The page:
That’s brilliant Bobbi. You did so well. I knew absolutely nothing about strokes until I had one 20 months ago. Now I could write a book on the subject. We went out for coffee this morning. The coffee shop had music blaring out from the TV, the noisiest coffee machine ever and customers trying to talk above the noise. I am now completely shattered but who apart from a stroke survivor would understand that?!


@Rups @Apple @Susan_Jane @SimonInEdinburgh

This is how volunteers can help move things along. Not everyone has the time or inclination, but I for one am grateful for what is offered and if I can do my bit I feel honoured to be a part of what goes on here.


Well done @Bobbi it sounds like a good way of being heard but also a good thing for you to do so you get out & about a bit & get to meet other people. Sounds like it went really well & I echo @SimonInEdinburgh re the walking. That’s a massive improvement for you.

I used to do a lot of volunteering and I got so much out of it. I hope to return to it one day. Just need to get my fatigue sorted…

Well done.


In case anyone is interested here is the text of my very short speech:

Hi I’m Bob.
I had a stroke about three years ago.
I joined Stroke Voices North West to share my opinions and experiences with the Stroke Association Team.
Taking part is good for me and hopefully will benefit others affected by stroke.

In addition I’ll add that being a part of something with the aim of bettering things for others is no big deal, not difficult to achieve and can be tackled in a way that suites you.

keep on keepin’ on
:writing_hand: :smiley: :+1:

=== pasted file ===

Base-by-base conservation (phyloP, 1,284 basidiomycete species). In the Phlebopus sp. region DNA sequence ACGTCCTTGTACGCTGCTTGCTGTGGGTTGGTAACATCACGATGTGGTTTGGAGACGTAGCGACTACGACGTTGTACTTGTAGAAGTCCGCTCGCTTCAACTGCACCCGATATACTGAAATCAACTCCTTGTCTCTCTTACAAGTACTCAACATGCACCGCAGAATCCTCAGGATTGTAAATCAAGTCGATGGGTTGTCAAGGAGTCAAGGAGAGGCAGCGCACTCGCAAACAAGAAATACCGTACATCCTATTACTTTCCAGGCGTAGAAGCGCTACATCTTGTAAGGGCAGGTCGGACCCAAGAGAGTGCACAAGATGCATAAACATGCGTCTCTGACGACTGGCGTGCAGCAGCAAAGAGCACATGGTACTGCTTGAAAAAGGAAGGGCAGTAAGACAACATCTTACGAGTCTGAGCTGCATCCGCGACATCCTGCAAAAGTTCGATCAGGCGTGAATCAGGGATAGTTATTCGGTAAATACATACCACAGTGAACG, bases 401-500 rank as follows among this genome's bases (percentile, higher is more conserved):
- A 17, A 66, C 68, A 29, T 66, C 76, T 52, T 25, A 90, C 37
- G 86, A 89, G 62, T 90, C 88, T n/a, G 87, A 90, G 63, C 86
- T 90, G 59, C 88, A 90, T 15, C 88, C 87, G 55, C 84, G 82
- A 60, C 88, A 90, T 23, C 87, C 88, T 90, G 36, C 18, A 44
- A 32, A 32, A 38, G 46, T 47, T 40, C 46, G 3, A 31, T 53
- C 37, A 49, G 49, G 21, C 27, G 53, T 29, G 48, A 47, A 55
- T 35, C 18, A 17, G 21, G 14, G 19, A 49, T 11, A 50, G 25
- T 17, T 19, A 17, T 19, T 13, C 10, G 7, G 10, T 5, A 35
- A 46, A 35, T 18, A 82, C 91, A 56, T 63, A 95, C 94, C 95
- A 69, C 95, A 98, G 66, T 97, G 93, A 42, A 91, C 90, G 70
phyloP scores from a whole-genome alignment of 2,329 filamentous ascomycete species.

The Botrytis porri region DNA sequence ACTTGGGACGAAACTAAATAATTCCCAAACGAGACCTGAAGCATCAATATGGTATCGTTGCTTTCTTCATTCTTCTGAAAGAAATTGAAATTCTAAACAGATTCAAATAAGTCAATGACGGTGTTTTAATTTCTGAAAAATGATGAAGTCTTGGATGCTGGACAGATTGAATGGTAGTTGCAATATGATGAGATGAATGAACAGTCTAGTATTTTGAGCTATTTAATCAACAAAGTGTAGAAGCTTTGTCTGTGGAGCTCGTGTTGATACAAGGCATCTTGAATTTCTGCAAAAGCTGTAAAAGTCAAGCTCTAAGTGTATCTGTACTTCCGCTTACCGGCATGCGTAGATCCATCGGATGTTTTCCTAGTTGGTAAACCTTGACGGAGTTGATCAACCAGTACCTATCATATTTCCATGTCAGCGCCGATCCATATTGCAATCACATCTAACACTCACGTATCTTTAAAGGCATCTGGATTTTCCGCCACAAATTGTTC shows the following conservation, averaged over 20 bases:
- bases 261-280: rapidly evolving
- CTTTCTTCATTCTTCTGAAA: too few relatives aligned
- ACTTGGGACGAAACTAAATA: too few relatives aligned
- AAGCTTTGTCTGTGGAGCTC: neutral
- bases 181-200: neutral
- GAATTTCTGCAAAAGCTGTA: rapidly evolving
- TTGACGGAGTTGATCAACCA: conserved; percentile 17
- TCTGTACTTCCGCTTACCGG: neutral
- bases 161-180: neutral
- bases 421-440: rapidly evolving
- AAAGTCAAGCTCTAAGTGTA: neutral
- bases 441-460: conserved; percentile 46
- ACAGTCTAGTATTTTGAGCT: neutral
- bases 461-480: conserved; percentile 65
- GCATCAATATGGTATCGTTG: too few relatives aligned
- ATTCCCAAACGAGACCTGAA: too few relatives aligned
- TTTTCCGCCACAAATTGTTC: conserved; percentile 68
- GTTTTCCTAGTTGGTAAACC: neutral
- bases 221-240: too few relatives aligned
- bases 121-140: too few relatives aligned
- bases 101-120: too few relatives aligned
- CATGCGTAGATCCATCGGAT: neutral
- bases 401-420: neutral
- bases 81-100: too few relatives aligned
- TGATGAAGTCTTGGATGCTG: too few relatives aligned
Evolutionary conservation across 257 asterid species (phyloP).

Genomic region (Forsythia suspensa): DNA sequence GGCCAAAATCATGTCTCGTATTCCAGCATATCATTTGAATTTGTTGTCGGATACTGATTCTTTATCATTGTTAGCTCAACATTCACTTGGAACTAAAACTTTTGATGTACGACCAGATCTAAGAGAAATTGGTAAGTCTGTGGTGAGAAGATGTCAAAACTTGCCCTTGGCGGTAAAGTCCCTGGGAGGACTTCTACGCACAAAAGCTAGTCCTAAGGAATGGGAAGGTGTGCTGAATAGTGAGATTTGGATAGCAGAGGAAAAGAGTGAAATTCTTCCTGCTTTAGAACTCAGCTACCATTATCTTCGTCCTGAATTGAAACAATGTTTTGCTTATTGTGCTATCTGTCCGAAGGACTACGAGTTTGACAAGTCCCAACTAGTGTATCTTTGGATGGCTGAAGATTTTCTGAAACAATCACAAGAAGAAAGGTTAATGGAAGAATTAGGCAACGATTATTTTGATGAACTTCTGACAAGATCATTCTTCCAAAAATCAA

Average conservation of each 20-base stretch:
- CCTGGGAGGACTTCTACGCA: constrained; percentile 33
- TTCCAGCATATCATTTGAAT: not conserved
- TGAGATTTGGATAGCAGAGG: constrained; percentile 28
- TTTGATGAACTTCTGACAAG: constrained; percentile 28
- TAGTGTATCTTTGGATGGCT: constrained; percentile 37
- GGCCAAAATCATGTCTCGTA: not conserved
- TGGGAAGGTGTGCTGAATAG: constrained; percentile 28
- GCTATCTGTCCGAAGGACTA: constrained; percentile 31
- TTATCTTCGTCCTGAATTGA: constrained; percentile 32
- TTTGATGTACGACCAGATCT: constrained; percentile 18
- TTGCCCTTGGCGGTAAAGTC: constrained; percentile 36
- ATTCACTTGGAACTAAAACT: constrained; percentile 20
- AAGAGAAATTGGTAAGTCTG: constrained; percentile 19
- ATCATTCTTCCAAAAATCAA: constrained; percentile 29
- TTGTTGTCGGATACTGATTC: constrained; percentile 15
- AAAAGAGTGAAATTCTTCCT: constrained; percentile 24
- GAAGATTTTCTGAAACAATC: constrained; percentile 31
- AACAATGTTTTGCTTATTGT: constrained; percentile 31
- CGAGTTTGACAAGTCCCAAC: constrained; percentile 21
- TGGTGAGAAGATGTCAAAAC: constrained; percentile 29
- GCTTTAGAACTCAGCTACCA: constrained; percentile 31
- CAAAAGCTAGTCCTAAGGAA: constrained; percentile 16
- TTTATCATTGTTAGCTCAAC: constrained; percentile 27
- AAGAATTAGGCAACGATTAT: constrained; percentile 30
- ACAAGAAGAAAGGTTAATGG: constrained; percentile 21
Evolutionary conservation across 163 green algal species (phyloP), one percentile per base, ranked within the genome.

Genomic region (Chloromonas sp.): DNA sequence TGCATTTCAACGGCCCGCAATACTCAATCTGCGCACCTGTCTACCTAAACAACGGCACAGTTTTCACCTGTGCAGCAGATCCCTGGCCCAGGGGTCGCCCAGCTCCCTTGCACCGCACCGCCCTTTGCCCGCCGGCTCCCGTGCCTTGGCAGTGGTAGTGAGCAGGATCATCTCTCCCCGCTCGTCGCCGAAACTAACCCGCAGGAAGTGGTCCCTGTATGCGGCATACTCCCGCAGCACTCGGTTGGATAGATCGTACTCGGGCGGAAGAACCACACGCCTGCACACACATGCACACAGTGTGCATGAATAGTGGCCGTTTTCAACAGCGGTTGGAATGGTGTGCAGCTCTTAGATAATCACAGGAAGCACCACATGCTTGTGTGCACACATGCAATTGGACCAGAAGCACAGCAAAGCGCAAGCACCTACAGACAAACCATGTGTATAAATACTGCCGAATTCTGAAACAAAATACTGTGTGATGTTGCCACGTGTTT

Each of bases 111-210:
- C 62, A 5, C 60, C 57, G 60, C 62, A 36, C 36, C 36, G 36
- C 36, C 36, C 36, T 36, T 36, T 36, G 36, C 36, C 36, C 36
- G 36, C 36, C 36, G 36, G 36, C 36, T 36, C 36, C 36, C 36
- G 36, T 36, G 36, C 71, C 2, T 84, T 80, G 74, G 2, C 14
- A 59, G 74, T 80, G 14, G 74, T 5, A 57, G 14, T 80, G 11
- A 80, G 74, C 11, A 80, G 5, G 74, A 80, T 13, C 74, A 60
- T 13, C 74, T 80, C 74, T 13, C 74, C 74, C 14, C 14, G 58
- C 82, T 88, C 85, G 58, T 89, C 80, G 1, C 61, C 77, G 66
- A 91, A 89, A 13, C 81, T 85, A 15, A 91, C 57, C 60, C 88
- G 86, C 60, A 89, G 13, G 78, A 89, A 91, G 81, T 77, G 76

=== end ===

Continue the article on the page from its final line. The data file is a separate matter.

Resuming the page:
Short & sweet but says everything it needs to.
Is this a regular gig now?

1 Like


It was a one off invitation, an opportunity to join employees of the Stroke Association at one of their regional gatherings, to see who they are and what is their focus.

Stroke Voices is influencing policy and decision making, but this is at an early stage. I hope it has far to go and will do useful work.

Ah it’s all making sense now…my brain is a bit slow at the mo :rofl:

Let’s hope it does go far. Certainly a good starting point.

1 Like

Well done, Bobbi!!!:+1:
It takes a lot of guts to get up in front of a room full of people and talk about your own life and the effects of a stroke.
As you always say to us - ‘keep on keeping on’ doing it and helping others!
Take care, John aka Bert.

1 Like


Thanks John. I’d like to say though, that although I share freely I get back as good as I give. I think that applies in all things and is a good reason to do what you can when you can.
I do hope to be useful and to give value.

I have my ups and downs like everyone else. That’s why this forum can be so valuable and for that reason I am grateful for and respect those who provide and maintain this space.

Watching others find success and moving forward gives me a great deal of pleasure.

But sometimes all we need is someone to listen while we find our way through a rough patch.

The more we are together the stronger we become.

as ever

keep on keepin’ on
:writing_hand: :smiley: :+1:


As a matter of enquiry in the sole interest of improving - who do you have in mind when you say “provide”?

I ask because I observe there is a huge difference between infrastructure and peer community. I don’t see the two meshing in synergy.
That I would passionately like because I think it will multiply the value of everybody’s experience with post stroke and stroke prevention.

I’m wondering if this is a component of organisational cultural as the potential for greater listening (& responsiveness) extends beyond the forum.

I think all the elements of consultative cooperation are a serious matter because strokes are often avoidable and blight lives often for decades and need huge support efforts in every facet from taxpayers money to stroke survivors & family adjusting to the emotional & 2ndary & tertiary impacts of a new reality

The potential is enormous - but imho we are not yet on the path - in fact much of the landscape is barely mapped.